SNAP Accepted : No
Hours
June 12-October 30 Friday, 5:00 p.m. - 6:30 p.m.

Tips for Growing the Perfect Tomato

Last weekend, I bought something at the farmers’ market that got me so excited I went way over budget and didn’t even wait until I got home to dig into my purchase. What got me so amped up amid crowds of pushy people before I’d even finished my morning coffee? The advent of tomato season, of course.

Farmers’ market tomatoes are a different breed—figuratively and often literally—than the hard, packaged ones in the grocery stores’ year-round produce section. They’re multicolored, they range in size from that of a Ping-Pong ball to that of a grapefruit, and the taste (oh, the taste!) is fruity, sweet, and silky all at the same time. My ode to fresh tomatoes would be one of undying love if it weren’t for the price: my breathless purchase set me back ten bucks. This got me thinking: could I grow my own tomatoes and feed my craving for the fruit while saving money—and cultivate my own green thumb at the same time?

To find out what it really takes to grow a good tomato, I consulted Penny Granberg, a grower who, according to local opinion, consistently grows the farmers’ markets’ juiciest, most flavorful tomatoes.

Should Any Home Gardener Give It a Try?
Turns out, tomatoes are one of the top crops in home gardens, since they’re easy to grow , compared with other fruits and veggies. And don’t think that tomato growing is just for Californians or Floridians—tomatoes are cold-tolerant to a certain extent. To help out gardeners nationwide with just this dilemma, the U.S. Department of Agriculture developed the plant hardiness zone map , which divides North America into eleven zones, ranked by how cold they are (zone one being the coldest). If you look up a plant, like a certain type of tomato, it will tell you whether that plant will survive in your region. For example, one type of tomato might be cold-tolerant to zone seven, so if you live in zones seven through eleven, that’s a type that’s worth a try.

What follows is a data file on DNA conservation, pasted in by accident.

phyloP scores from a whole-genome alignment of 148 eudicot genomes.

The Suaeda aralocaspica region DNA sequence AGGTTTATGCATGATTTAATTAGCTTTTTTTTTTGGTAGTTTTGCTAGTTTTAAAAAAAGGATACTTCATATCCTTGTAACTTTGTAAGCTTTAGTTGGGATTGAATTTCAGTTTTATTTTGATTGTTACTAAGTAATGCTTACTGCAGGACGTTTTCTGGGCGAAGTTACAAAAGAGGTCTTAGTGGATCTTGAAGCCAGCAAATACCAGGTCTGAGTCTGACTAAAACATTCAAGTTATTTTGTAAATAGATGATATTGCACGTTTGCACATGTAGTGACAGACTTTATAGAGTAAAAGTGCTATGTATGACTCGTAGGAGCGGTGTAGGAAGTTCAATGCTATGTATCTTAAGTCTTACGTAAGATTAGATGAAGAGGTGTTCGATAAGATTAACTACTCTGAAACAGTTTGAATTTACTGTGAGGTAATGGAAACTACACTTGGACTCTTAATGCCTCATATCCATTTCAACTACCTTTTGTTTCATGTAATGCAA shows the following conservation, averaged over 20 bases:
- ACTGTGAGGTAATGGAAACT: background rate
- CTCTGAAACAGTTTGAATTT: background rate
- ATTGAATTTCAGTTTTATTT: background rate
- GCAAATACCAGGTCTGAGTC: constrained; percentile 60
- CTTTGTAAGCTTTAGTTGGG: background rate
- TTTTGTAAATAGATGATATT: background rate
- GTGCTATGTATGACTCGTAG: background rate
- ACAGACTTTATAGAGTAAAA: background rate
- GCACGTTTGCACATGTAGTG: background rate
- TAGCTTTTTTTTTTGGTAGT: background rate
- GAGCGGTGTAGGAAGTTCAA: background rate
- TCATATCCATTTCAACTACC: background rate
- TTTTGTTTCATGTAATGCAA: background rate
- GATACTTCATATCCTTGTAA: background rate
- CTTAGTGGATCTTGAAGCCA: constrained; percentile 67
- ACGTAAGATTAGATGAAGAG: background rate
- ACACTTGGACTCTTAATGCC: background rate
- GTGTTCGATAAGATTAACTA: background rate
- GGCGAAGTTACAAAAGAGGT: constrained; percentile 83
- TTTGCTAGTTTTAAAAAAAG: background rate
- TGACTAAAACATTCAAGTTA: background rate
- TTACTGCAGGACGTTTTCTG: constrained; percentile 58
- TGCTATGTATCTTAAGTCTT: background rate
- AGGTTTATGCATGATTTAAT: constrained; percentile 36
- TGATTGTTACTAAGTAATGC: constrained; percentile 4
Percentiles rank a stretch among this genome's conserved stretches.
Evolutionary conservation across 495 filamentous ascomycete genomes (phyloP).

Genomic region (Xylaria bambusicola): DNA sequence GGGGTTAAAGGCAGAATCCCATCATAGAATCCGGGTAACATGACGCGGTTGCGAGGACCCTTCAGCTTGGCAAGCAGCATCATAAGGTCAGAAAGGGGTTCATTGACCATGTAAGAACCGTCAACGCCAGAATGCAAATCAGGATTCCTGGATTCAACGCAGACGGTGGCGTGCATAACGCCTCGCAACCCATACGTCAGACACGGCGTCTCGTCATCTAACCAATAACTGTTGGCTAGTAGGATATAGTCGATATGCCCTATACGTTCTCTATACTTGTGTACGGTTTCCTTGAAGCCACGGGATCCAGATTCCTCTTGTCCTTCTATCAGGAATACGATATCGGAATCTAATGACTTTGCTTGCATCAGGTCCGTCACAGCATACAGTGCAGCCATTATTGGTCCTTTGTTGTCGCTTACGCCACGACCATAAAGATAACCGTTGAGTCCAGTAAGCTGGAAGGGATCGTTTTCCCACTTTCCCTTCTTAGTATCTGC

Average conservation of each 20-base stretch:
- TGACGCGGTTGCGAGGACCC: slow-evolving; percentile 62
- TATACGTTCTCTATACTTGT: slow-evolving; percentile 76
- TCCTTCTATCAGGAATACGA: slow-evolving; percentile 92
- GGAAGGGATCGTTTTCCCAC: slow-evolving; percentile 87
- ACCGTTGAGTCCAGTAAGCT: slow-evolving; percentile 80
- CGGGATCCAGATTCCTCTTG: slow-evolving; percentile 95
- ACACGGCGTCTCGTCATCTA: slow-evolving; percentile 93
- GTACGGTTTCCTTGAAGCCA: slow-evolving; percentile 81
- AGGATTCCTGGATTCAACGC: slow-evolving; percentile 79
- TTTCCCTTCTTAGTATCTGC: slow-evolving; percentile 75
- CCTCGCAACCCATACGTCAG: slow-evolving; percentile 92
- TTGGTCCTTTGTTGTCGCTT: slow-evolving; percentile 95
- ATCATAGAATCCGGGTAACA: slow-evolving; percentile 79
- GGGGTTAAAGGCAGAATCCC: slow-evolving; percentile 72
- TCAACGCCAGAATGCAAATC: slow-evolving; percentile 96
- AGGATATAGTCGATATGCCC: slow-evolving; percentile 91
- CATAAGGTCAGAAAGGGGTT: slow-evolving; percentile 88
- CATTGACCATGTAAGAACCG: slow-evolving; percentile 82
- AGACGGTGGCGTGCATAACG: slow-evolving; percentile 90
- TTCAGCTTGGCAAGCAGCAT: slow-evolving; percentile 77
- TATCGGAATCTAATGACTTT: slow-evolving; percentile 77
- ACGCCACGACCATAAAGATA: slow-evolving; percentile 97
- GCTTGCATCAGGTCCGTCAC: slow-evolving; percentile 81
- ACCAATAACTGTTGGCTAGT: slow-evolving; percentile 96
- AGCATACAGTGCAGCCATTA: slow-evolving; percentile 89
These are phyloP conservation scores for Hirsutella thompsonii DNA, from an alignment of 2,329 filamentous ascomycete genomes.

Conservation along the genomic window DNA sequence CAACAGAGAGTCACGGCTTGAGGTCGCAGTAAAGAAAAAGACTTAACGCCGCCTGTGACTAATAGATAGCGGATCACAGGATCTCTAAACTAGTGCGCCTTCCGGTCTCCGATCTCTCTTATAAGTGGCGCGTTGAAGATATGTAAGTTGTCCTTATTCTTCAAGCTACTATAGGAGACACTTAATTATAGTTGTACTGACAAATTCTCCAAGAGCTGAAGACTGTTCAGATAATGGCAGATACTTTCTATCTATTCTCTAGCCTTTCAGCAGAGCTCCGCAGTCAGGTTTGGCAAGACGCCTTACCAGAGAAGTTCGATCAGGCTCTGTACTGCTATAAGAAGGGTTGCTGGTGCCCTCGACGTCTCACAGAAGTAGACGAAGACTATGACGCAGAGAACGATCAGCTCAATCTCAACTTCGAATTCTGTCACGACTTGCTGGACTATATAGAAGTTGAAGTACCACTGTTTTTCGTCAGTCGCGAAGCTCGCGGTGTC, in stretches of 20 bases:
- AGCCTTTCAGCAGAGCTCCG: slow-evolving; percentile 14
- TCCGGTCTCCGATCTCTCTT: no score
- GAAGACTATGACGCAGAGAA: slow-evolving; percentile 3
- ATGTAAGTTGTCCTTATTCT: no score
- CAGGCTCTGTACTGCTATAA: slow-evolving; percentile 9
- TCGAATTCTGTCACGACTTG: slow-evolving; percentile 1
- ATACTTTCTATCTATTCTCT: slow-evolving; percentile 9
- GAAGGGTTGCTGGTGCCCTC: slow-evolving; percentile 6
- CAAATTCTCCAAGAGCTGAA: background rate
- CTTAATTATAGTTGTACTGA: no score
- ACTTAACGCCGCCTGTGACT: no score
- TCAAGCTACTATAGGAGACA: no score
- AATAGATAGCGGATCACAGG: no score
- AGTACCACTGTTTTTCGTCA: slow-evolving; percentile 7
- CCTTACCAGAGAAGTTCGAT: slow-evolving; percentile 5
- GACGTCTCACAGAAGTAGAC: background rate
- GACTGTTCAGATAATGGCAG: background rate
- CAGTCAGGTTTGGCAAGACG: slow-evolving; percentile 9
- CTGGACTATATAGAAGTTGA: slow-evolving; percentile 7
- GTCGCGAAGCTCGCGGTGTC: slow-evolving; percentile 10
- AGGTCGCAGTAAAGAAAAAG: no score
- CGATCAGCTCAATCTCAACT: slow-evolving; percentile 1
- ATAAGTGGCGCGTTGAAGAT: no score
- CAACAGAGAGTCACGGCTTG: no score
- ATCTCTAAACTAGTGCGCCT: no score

There are two basic types of tomatoes from which to choose: determinant varieties, which stop growing new vines when flowering begins (leading to a large, single crop), or indeterminate varieties, which continue to add new growth throughout the season (usually from midsummer until the first frost).

Plan for Planting
Feeling ambitious enough to start from seed? “Plant them in April,” recommends Granberg, whose Rose Lane Farm in California grows about 1,800 tomato plants each year. “Otherwise, a late frost will ruin them.” Granberg says it’s best to start from seed, but if you lack the timing or patience (or green thumb, like I do), she says, buying a young plant from a reputable nursery is also a fine way to get started, especially for first-timers.

Granberg recommends planting in April because it’s crucial to wait until any possibility of frost has passed. Check with your local garden store to find out an ideal planting time for your area.

Room to Grow
We associate tomatoes with summer because they’re warm-weather produce, which ...